Jenna Skinner and Adam Carmichael reminded me of something I’ve known for a few years now: Travelling the world is great in part because it puts into context Canada and what makes it an amazing country. I met Skinner and Carmichael at Quidi Vidi Brewery, one of those Canadian finds few people outside of its region ever hears about.
Newlyweds in their early 20s, Skinner and Carmichael were spending their last days of summer travelling the nation’s east coast, doing what Canadians have done for decades — hitting the open road with gas in the tank and camping gear in the back. They left from Sauble Beach, a picturesque spot in Ontario that’s three hours northwest of Toronto. Heading east, they drove all the way to the edge of the continent. Gros Morne National Park struck them for its beauty, while Newfoundland as a whole earned praise for its welcoming spirit.
“It’s so different from Ontario,” Skinner said. “Canada is so big that you forget how unique different parts of it are.”
Both Skinner and Carmichael have travelled abroad extensively, which is a prerequisite, I think, for truly understanding what a remarkable nation we have here.
“We’ve been to other places and you learn to appreciate Canada. My priority now is to see Canada first,” Carmichael said.
Like the newlyweds, I spent the summer on the road, touching down in nine of the 10 provinces (see you in 2013, Manitoba). My impression is Canada is changing, fast. The wealth in Alberta and Saskatchewan is giving cities like Calgary and Saskatoon the chance to re-invent themselves, and thanks to artists, chefs, visionary politicians and proud communities, they’re doing it. The buzz in the west is palpable. In many ways, those provinces are the engine that’s driving the nation’s future. Meanwhile, Newfoundland has struck oil and St. John’s is thriving because of it. Unemployment is still high in other parts of the province, but the capital is enjoying some of its best times in its history, and that makes it a reason to go because even in lean times St. John’s is as fun a city as there is in the country.
Tourism opportunities abound in big centres and small, with people eager to search out local experiences, whether it be culinary finds or historic tours that are short on gimmicks and strong on depth and personality.
In all, 2012 was a fantastic year for seeing Canada. The 100th Calgary Stampede was a highlight, along with many other one-of-a-kind encounters.
My Best of 2012 in Canadian Travel
I’m glad I discovered …: Saskatchewan. And you will be too, when you drive up to Lake Waskesiu or grab a pint at the Bushwakker Brewpub in Regina or stroll along the river in Saskatoon. Canada’s most underrated province is truly a gem waiting to be discovered.
Three meals of a lifetime (naming just one is too hard): Langdon Hall, where chef Jonathan Gushue and his outstanding kitchen went all-out with an 11-course menu that included a cut of venison that might make a vegetarian think twice;Rouge in Calgary is immaculate, warm and downright perfect in so many ways; and Atelier in Ottawa, where chef Marc Lepine is letting his imagination run wild and winding up with some of the most unique dishes you’ll find in the country. (Naming only three is hard too — so, go to Les 400 Coups in Montreal for a sublime dining experience.)
Best gourmet meal I didn’t expect: The Willow on Wascana in Regina, Saskatchewan. Chef Tim Davies is doing many things right in his kitchen.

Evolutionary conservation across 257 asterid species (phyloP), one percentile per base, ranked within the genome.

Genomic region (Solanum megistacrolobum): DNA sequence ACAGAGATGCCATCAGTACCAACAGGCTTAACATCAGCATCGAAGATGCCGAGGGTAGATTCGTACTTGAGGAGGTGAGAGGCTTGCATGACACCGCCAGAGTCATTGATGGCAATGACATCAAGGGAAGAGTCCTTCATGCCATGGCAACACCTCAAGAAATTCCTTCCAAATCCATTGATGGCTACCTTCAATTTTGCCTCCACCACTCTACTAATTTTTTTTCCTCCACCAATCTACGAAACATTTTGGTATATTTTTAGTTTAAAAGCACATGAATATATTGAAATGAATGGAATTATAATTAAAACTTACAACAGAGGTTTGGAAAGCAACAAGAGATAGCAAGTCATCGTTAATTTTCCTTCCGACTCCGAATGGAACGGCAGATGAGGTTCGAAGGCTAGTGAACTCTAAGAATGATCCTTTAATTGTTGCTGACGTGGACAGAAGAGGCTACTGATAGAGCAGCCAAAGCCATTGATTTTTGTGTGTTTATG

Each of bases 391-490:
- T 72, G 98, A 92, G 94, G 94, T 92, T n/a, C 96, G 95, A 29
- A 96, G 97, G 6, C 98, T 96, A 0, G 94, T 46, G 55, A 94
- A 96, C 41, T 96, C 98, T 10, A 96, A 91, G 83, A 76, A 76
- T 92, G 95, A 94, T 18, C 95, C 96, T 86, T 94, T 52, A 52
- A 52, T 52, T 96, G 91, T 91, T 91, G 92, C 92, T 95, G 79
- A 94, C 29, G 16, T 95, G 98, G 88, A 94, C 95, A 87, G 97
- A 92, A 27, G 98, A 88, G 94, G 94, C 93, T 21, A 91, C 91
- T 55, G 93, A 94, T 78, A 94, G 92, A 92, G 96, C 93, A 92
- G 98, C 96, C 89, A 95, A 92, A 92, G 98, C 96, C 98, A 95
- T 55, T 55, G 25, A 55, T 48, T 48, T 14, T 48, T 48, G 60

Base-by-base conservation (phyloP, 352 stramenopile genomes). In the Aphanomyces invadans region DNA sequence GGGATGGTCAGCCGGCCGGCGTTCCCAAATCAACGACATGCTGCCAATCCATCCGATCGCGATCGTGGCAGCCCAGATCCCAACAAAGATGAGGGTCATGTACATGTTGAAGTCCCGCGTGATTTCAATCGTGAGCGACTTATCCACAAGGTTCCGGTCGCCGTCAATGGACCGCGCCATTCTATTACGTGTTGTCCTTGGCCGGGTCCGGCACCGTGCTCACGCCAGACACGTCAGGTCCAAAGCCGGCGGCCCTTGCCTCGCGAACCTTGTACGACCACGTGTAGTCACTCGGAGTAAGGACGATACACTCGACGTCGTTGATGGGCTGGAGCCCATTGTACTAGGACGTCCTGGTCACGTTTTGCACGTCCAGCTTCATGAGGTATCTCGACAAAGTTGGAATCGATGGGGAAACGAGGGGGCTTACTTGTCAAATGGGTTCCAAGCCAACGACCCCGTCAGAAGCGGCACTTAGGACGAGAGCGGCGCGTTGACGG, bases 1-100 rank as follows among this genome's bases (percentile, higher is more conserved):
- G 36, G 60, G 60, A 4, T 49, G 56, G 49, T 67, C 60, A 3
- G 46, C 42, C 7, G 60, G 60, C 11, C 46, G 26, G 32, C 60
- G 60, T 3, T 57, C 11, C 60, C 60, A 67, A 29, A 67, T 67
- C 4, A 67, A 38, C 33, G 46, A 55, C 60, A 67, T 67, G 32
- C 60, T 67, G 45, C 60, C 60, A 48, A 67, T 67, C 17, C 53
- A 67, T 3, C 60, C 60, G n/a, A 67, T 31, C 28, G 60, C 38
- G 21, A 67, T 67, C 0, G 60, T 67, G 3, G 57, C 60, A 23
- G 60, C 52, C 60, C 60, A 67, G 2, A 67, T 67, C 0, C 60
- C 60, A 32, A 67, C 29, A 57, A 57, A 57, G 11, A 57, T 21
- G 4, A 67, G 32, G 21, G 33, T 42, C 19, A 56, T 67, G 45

Best cheap meal that’s not a food truck: The Calgary Sandwich ($14) at the Galaxie Diner.
Best cheap meal from a food truck: The Bangkok Slaw from chef Adrian Niman and the Food Dudes in Toronto. (Runner-up: Sloppy Jose sandwich from Matt Basile of Fidel Gastro in Toronto.)
Best pizza: It’s still Nicli Antica Pizzeria in Vancouver. Even better than the first time.
Dish I can’t wait to try again: Former Black Hoof chef Grant van Gameren’s Blood Pudding and White Chocolate, which I had a taste of at the Roots, Rants & Roars food festival in Elliston, Newfoundland & Labrador. Weird and classy, silky and rich, sweet and potent, it is a dichotomy of a dish and also an absolute treat. Van Gameren is opening a restaurant soon in Toronto’s Little Italy and this item should be on the menu for all to try.
Best hotel suite: The Osprey Room at the Beach House in Portugal Cove, just north of St. John’s. The Osprey Room is 850 square feet of opulence with floor-to-ceiling windows looking out into the jaw-dropping cove. Simply stunning.
Best hotel for the price: Point of View Suites in Louisbourg, Cape Breton. A stunning view of the Atlantic Ocean in this property handmade by owners Linda and Tom Kennedy. Rates are $145 per night for ocean-view units. (Runner-up: Suites at Waskesiu, Saskatchewan, where rates are $149 per night.)
Hotel I will never spend a night in again: Hotel de Glace (Ice Hotel) in Quebec City. It’s beautiful, it’s definitely worth a visit, but it’s way too cold for me.
Tourist attraction that lives up to the hype: Avonlea, the fictional home of Anne of Green Gables on Prince Edward Island.
Tourist attraction that doesn’t get nearly as much hype as it should: Cape Spear. So beautiful it belongs on currency.
Tourist attraction you should skip: Calgary Tower.
Best tour: Without a doubt, the Friday night Sir John A. Macdonald Walking Tour in Kingston, Ontario, where members of the Salon Acting Company play out scenes from Canadian history with wicked humour and, in the case of the Louis Riel trial, touching gravitas. Celebrities and political dignitaries also take part on occasion.
Best live music venue: The Dakota Tavern in Toronto.
Best live music venue 553 metres up: The CN Tower, where Canadian Music Week kicked off brilliantly, with performances from Joel Plaskett and Ben Caplan.
Most fun-loving wait staff: The guys at Ruby Watchco in Toronto.
Most fun in the snow: Any of the rides at the Quebec Carnival that involve going down a hill.